Pickleball is one of the fastest-growing sports in the United States. It’s an easy sport for beginners to pick up and is accessible for so many people.
It’s a sport that many people can enjoy and have fun with on a casual level as well as a more competitive level.
If you’re hoping to become competitive and enjoy structured pickleball matches, then you will need to know the rules of pickleball.
Although pickleball shares many similarities with other racquet sports such as tennis, it doesn’t always share the same rules.
One of the most important aspects of pickleball rules is the faults.
These can result in either a loss of points or losing control of the serve, so you need to avoid them as much as you can.
In this article, we will explain what constitutes a fault in pickleball.
Let’s get started!
What Does A Fault Mean In Pickleball?
Like other racquet sports, faults occur when a rule is violated.
Faults result in the ongoing rally being immediately stopped and the player or team that made the fault losing the rally.
This results in the team or player that caused the fault either losing control of the service or losing a point.
Let’s now look at the reasons for faults. Some of these may be familiar from other racquet sports but some are unique to pickleball.
The Pickleball Is Hit Into The Net
This is one of the most common reasons for a pickleball fault and a rally ending.
When you return the pickleball after a serve or as part of a rally, the pickleball must clear the net and cross over to the other side of the court.
If the pickleball doesn’t clear the net, then the fault occurs when it touches the floor.
It’s important to note that it is hitting the floor rather than the net itself which is the timing of the fault.
There are faults the receiving team can commit and if these occur before the ball hits the ground, then this fault is called first.
The Serve And Return Don’t Bounce
Both the serve and the return of the serve must bounce off the ground.
Although it may be tempting to immediately jump on a serve and hit it as soon as you can, you must remember to let it bounce.
Once the serve and return of serve have passed, players don’t need to wait for a bounce and can just volley the pickleball.
Hitting The Pickleball Out Of Bounds
The lines of the pickleball court are there for a reason and you need to ensure that any volley you hit does not fall out of bounds.
Don’t hit the ball too wide or long!
It is also considered out of bounds if you hit the pickleball and it falls on your side of the court instead of the opponent’s side.
Hitting The Pickleball Under Or Between The Net
Pickleball nets are wound tight but they aren’t staked into the ground.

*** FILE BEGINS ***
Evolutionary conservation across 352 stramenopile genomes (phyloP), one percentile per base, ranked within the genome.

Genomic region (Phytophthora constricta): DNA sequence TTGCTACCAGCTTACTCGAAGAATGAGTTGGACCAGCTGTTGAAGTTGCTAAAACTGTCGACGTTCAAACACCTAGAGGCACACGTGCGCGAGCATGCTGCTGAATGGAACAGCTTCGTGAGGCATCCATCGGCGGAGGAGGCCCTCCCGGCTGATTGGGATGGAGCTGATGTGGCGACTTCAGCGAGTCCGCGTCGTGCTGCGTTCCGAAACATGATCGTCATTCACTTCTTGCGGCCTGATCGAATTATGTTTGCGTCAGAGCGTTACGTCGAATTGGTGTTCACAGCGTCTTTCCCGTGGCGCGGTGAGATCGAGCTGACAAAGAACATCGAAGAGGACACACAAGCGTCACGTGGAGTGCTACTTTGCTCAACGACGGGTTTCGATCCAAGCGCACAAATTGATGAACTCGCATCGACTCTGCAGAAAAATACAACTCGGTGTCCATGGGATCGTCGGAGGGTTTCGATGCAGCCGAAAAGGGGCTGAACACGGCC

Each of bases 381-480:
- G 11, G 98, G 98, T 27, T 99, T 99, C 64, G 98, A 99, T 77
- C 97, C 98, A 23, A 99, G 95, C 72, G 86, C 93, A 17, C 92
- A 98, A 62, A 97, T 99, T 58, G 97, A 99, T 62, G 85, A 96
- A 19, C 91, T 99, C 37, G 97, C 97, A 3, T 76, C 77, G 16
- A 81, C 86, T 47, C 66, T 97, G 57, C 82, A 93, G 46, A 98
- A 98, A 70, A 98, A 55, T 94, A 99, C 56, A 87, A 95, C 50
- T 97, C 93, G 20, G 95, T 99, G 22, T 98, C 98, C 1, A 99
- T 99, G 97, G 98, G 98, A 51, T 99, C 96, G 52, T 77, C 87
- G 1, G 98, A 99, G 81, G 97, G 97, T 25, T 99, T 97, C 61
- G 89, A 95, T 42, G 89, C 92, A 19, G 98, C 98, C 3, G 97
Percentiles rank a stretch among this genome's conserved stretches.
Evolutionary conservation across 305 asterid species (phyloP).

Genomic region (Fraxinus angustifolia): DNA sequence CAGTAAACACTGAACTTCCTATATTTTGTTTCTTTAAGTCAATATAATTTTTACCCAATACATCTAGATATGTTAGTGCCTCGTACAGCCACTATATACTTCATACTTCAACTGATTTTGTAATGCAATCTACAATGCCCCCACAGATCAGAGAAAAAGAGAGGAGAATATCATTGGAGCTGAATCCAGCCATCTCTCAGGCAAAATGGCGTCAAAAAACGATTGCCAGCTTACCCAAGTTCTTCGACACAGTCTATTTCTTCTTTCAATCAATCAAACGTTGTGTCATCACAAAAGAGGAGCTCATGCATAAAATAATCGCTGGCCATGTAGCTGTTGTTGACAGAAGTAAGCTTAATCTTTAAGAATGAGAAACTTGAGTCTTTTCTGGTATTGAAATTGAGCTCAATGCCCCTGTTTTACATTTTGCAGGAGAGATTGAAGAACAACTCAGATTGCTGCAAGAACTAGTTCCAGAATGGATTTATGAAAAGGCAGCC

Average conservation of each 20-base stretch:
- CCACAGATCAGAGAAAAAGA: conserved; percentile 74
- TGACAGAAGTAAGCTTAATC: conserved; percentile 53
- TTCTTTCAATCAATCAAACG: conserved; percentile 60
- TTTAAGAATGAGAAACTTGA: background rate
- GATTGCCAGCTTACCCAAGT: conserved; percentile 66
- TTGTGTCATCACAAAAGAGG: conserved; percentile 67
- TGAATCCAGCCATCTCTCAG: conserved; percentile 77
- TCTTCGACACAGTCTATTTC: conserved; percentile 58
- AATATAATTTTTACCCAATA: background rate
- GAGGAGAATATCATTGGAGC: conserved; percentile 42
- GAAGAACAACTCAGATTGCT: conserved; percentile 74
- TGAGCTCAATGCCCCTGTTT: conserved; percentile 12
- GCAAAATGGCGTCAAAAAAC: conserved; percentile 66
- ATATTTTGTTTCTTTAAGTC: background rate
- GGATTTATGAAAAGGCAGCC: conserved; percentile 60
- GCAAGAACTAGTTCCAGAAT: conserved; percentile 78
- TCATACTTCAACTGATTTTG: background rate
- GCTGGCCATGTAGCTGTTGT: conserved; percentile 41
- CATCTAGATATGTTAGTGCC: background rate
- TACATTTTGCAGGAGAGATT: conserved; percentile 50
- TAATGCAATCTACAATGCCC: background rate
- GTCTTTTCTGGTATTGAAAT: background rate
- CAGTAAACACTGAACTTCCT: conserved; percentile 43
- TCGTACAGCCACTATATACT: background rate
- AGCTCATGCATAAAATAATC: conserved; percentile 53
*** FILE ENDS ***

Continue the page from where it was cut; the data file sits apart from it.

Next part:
This means that it is possible to hit the pickleball underneath the net but this is considered a fault.
There are also gaps at the side between the net and the poles that hold it in place. You can’t hit the pickleball through this gap, either.
Don’t Allow The Pickleball To Bounce Twice
Unless you are playing with wheelchair pickleball rules, there are no instances where the pickleball should bounce twice.
For example, if you are returning a serve, the pickleball must bounce once but if it bounces twice before you can reach it, this is a fault.
Violating Pickleball Serve Rules
There are many specific pickleball rules that relate only to a pickleball serve. A violation of any of these rules is considered a fault.
These rules include:
- Underhand serves: pickleball serves must be made underhand (not overhand) and the ball must be hit below the navel line
- One foot on the ground: at the time of contact between your paddle and the pickleball, at least one foot should be on the ground and behind the baseline. You can’t jump as you serve or have both of your feet inside the baseline
- Crosscourt serves: all pickleball serves must be made diagonally across the court. They can’t land in the non-volley zone (the kitchen) either
- Serving before the call has finished – after every rally, the referee will call the score. If a player serves during this call, that is also a fault. Serving before the call begins or after it has finished is not a fault
Player Contact With Parts Of The Court
There are several aspects of the court that players should not touch.
This means that they should not touch these areas with their body, clothing, or pickleball paddle.
The parts of the court you can’t touch include:
- Pickleball net posts
- Pickleball net system
- Opposing team’s side of the court
This only applies when the ball is live. If the pickleball is not in play then no fault occurs if a player touches these.
Touching A Live Pickleball With Anything But The Paddle
After a serve, the pickleball should only come into contact with a paddle.
If it hits your hand below the wrist when it is holding the paddle, then this isn’t a fault. However, any other contact is considered a fault.
If you drop the pickleball during your service and it hits your foot, this isn’t a fault either. As the ball hasn’t been served yet, it’s not considered a fault.
Intentionally hitting the pickleball more than once with the paddle after it has been served is a fault.
In this article, we listed some of the most common faults in pickleball. The key to becoming a great pickleball player is avoiding these faults!
I am Michael Wanner, an experienced and educated expert in the field of pickleball. I hold a degree in Sports Science from Cleveland State University, Ohio, USA. My expertise lies in the technical aspects of pickleball and how to play it effectively. I have spent many years playing and coaching pickleball and have a wealth of knowledge to share with my readers. I am a valuable resource for anyone looking to improve their pickleball skills and strategies.